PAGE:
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NZ Gets Environmental Protection Agency Under RMA

NZ to get Environmental Protection Agency under RMA reforms

By Jonathan Underhill

Feb. 3 – The government will create a U.S.-style Environmental Protection Agency to streamline approvals for projects of national importance including highways, railways, the national grid and the railroad.

The EPA is among a package of 100 reforms to the Resource Management Act announced by the government today to speed development and reduce vexatious appeals to resource consents.

Prime Minister John Key said the existing RMA has been “a handbrake on growth” that has stalled important projects and added to red tape.

“The RMA has been a source of huge frustration,” Key said in a statement in Wellington. “We need to unlock that lost growth potential and untangle the red tape suffocating everyone from homeowners to businesses.”

The package of reforms constitute the biggest changes to resource planning law since the PMA was introduced in 1991, amending to other laws covering town planning and environmental management. The government installed its RMA Technical Advisory Group, led by lawyer Alan Dormer, to support the government’s RMA reforms.

National grid operator Transpower has been among critics of the RMA, which has slowed its efforts to upgrade lines and build new links across the country. The government today singled out supermarket chains for manipulating planning law to stall their rivals’ developments.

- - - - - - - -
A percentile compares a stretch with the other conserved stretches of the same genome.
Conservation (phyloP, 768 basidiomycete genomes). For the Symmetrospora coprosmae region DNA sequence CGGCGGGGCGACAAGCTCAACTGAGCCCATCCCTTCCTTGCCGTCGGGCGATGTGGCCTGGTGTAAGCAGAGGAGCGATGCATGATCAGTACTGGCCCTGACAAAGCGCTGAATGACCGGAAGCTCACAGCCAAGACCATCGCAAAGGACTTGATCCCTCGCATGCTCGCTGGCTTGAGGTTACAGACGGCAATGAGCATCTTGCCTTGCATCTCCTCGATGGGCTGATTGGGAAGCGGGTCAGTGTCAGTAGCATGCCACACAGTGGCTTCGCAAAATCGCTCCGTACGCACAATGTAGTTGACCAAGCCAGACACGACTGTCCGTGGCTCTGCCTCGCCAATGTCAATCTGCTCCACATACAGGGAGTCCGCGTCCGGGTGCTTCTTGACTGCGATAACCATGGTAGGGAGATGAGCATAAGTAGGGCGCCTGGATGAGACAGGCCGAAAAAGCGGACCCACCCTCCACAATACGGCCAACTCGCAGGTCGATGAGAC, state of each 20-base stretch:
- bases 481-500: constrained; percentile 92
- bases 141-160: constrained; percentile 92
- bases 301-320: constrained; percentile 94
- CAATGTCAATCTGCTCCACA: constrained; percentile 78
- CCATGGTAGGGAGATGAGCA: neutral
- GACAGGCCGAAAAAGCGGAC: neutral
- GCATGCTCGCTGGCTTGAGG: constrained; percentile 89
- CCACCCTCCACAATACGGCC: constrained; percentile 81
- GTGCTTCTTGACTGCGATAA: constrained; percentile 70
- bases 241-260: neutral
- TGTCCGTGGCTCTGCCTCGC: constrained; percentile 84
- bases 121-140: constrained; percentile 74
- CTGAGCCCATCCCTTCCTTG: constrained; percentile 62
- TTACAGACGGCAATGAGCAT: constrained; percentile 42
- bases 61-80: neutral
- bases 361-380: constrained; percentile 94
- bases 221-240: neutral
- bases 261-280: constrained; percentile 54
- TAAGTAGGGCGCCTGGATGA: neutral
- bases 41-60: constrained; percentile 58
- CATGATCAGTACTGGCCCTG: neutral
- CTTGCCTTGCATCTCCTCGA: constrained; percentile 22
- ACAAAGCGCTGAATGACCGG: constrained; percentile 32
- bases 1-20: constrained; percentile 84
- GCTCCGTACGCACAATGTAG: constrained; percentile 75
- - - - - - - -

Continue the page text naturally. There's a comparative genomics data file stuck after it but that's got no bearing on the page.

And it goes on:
The retailers had spent “millions of dollars fighting each other and delays of years have resulted,” according to a statement from Minister for the Environment Nick Smith, who is promoting the Resource Management (Simplify and Streamline) Amendment Bill.

The statements today singled out specific cases where the RMA had slowed development including the Wairau Pak’nSave on Auckland’s North Shore, “embroiled in litigation since the 1990s,” and the Wellington Inner-City Bypass, whose design was first approved by Transit New Zealand and Wellington City Council and was finally approved 15 years later.

The government is tightening the rules to remove what it calls frivolous, vexatious and anti-competitive objections. Penalties for such efforts have been increased and developers face higher fines for breaches of the act.

The bill is expected to be ready to go before the Parliament by the middle of this month and after the select committee process, be back in the House for its final stages in late August.


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